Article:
Keeping City in the family
University is a lifechanging experience for all students, both through education and through the relationships which are forged and strengthened. In this article four alumni explain the role that City has played in their families.
Binnie and Paul Barnes
Lynda ‘Binnie’ Barnes (Psychology with Nursing Studies and Registered Nurse training at St Bartholomew’s School of Nursing and Midwifery, 1987) met her husband Paul (Mechanical Engineering, 1988) at City. They have four children, including daughter Maddie who has applied to study
Computer Science with Games Technology at City from September. Binnie says:
“Back in the 1980s the ‘brand-name’ hospitals in London for training were ‘Tommy’s’, ‘Guy’s’ and ‘Bart’s’ [St Bartholomew’s was incorporated into City in 1995]. My course compacted three years nursing tuition with a degree over a total of four years and four months. I preferred that to the idea of a nursing degree, which were still very new then. Most of our lectures were in the College Building. I remember getting lost over and over again on the spiral staircase, never quite working out the floor numbering. I also remember the magnificent swimming pool. I found Shorinji Kempo, a martial art, in my second year at university. Paul started the year after, when a mutual friend suggested it was a good place to find me. We’d train in Kempo on Wednesday afternoons for two hours then head to Saddlers Bar for the next four. We both went on to get our black belts and then teach Shorinji Kempo. Paul ran the club at City for 10 years after he graduated and we even won City’s ‘Sports Club of the Year’. We both still practice Shorinji Kempo and Maddie is now a blue belt. I have had a varied career, including setting up a consultancy business with Paul, Beaumont Barnes Ltd, working on NHS re-structures and the closure of the Audit Commission. I am now about to start a new job as a cardiac rehabilitation research nurse and Paul will be going to Doha for five months on a new health project."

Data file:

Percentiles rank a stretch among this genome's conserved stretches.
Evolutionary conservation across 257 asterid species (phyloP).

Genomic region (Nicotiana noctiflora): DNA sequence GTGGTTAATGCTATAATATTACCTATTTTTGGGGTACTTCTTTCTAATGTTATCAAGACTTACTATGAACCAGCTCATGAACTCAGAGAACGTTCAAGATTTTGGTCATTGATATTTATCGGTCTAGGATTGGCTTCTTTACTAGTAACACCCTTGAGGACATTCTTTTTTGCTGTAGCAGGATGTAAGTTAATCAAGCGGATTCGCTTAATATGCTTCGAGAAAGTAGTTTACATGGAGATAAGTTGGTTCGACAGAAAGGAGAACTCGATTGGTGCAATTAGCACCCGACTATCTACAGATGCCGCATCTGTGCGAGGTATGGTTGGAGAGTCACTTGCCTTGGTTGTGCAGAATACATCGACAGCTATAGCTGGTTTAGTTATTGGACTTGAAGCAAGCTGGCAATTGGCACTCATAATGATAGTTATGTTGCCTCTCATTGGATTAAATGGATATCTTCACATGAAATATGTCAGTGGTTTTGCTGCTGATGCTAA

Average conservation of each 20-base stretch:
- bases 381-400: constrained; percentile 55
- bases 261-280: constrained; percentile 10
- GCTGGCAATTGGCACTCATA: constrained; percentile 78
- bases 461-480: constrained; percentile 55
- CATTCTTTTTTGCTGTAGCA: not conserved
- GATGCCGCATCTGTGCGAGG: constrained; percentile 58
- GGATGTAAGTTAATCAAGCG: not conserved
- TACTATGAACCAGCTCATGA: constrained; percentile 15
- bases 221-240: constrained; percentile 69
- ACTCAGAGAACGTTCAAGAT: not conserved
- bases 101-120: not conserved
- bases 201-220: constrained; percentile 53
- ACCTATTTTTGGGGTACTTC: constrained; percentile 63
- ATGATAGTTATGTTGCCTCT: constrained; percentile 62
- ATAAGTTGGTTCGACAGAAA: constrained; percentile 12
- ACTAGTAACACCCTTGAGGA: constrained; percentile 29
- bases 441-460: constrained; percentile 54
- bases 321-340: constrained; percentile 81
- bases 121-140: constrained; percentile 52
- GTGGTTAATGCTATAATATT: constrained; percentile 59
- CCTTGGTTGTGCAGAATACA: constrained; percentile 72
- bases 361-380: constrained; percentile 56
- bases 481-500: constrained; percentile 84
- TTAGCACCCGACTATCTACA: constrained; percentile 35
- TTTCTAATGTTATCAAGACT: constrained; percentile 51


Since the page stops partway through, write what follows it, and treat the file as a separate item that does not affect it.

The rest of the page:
I would recommend City to anyone who wants a London life and an outward-facing university that can help you achieve a global career. As parents now, Paul and I are aware that the best job opportunities may exist abroad and it is therefore very important to us that our children have relevant skills.
"We insist they study a language to at least ‘AS’ Level. When you get to university, you then have to be proactive in networking. The trick is to join clubs and societies that will bring you in touch with a range of other people.I think the main difference between my experience of applying to University and Maddie’s is that there is so much information to sift through now. We as parents can help Maddie look through it and weigh up the pros and cons, whereas Paul and I didn’t get any help from our parents; we were the first generation to go to university. I still keep in touch with most of the other nurses on my course – we were a close-knit group. The Alumni Office helped me to organise a reunion a few years ago. Of the twelve nurses on my course, five of us met our future husbands at City.”
Bronwyn and Roesheen Cosgrave
Bronwyn Cosgrave (International Journalism, 1993) recommended City to her sister Roesheen Cosgrave (Finance MBA, 1996). Bronwyn is now working as an author, curator, consultant and journalist in the US. Roesheen is Director of Investment Banking at UBS. Bronwyn says:
“Roesheen and I grew up in Toronto but I felt it was vital to attend a journalism school outside Canada to gain an international perspective. This is why I chose City: it is based in London, the centre of the world. My classes were great. I was on a one-year course and so it was all very direct and ‘get on with it’; just what journalism is about. When I first moved to London I shared a flat in Hampstead with another journalist. I then moved to London House, a residence for Commonwealth graduate students, where my sister also lived when she was studying at Cass Business School. I was very lucky and got a full-time job while still at City but was then made redundant. I started freelancing and that was the making of me. I’m an active mentor today, especially to young women as I know how difficult it is to get started. Last year, the Alumni Office connected Roesheen and me with a student who was looking for some professional advice. She has since gone on to complete the MA Magazine Journalism course at City."